Georg Jensen Sterling Tankard

This rare Jensen piece shows chased lettering that I filled in with sterling (left). The image on the right shows the finished job. A few pin pricks were left to blend with the rest of the surface. If this hadn't been done, the filled surface would have looked too refined.


Sterling & Amber Ring

This ring's amber was glued onto the setting with decorative wires above, only 1/16" from the stone. As you can see in the image on the left, the wires had come apart. Since I couldn't remove the stone, I had to weld the wires back together with the stone in place. Here's the process I used: I pried open the wires and removed the silver solder. The wires were then sprung back together. I slid index card stock between the wires and the amber to prevent the stone from burning during welding. The wires were then welded together with sterling filler wire.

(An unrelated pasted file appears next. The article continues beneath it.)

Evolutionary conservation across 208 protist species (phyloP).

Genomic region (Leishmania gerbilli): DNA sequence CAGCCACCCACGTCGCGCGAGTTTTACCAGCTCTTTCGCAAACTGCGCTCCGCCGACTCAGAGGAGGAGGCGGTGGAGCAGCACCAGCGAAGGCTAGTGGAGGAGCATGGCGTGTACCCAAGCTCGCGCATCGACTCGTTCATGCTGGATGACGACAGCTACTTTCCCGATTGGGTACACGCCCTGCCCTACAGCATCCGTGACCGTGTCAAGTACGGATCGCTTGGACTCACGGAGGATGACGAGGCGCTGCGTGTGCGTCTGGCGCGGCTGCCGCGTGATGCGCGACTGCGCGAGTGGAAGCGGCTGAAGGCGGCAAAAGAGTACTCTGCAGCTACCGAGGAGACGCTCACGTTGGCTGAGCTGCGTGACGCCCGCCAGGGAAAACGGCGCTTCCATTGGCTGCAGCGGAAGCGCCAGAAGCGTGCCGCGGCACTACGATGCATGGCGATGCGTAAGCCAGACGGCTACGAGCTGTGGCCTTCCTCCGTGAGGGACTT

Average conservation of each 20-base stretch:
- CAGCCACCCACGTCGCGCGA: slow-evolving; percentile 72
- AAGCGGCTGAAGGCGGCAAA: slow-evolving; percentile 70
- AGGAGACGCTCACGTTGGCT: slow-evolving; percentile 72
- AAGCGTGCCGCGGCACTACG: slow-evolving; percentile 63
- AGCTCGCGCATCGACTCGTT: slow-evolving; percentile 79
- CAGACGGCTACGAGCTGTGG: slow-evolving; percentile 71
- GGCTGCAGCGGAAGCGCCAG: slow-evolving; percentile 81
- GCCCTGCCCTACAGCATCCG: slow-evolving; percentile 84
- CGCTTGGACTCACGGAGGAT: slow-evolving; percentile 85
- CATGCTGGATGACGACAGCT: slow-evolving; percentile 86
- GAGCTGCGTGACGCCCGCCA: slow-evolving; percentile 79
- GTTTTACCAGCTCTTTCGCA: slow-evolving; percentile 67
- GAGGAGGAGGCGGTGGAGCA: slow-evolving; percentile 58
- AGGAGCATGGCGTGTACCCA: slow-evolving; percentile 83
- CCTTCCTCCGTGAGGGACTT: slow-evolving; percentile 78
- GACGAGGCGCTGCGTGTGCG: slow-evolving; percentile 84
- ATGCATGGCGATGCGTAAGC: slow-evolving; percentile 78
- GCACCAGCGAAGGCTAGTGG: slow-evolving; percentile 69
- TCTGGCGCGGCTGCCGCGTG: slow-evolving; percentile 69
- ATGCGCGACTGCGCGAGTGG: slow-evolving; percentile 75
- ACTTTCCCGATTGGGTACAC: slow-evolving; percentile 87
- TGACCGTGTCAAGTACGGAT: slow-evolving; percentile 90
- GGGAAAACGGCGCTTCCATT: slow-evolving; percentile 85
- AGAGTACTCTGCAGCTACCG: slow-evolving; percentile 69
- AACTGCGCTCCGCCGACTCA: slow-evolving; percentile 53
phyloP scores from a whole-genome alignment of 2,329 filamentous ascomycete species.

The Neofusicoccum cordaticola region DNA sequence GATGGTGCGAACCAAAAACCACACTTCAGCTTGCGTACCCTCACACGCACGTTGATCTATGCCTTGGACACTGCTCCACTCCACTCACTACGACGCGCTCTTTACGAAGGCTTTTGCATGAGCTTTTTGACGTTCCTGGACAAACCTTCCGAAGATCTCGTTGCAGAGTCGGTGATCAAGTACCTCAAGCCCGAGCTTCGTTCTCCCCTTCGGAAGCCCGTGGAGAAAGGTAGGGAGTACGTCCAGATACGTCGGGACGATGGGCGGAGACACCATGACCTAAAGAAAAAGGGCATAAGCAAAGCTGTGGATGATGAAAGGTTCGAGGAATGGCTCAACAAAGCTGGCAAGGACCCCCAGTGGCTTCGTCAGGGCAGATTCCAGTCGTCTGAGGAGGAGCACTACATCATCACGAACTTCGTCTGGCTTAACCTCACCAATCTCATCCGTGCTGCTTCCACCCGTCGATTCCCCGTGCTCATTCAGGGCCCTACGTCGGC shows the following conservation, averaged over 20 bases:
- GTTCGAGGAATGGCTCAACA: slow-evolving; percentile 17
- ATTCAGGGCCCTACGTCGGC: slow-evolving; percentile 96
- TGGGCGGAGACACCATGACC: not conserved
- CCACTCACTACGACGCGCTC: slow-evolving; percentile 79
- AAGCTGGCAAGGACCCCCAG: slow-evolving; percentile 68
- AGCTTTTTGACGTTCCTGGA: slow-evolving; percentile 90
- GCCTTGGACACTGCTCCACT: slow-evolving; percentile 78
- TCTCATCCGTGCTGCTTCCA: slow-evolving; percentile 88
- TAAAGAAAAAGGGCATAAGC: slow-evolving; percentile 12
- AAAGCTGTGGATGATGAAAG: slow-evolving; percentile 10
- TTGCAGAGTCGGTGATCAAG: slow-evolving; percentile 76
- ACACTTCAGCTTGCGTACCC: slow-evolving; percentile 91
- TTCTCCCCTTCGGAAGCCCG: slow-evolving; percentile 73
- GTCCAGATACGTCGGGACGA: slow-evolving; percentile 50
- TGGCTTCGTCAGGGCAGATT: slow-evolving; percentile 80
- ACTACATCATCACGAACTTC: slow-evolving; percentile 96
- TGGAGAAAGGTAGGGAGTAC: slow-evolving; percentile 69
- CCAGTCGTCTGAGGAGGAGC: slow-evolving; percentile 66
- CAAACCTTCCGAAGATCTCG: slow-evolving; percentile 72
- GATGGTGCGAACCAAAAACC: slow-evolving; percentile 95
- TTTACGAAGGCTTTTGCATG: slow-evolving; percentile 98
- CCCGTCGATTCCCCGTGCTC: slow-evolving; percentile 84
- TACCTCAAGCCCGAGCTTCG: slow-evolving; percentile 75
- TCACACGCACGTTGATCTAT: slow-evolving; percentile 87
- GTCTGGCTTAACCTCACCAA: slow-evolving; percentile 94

Meiji-Era Teapot

This Meiji-era teapot needed its handle secured and its dents removed from the single-walled body, double-walled cover, and removable tea strainer that sits under the cover. There had been a rod extending through both ivory insulators. One end was hard soldered to the handle and the other was peined over on the inside of the pot. Over time, this assembly loosened. I removed both rods then welded new ones to the body, covering the holes. I then drilled holes through the handle for the rods to extend and countersunk the holes. After I reinstalled the insulators over the rods, I attached the handle with the rods protruding through the holes. I then pulsed down over the rods, spreading the silver into the countersinks and securing all parts for an undetectable repair (below).

Discover the more trechnical side of pulse arc welding here.

Welding with pulse arc technology.
Click here for the Gorham match safe photo essay.

Welding with pulse arc technology.
Filling in a gouge on a Gorham sterling water kettle.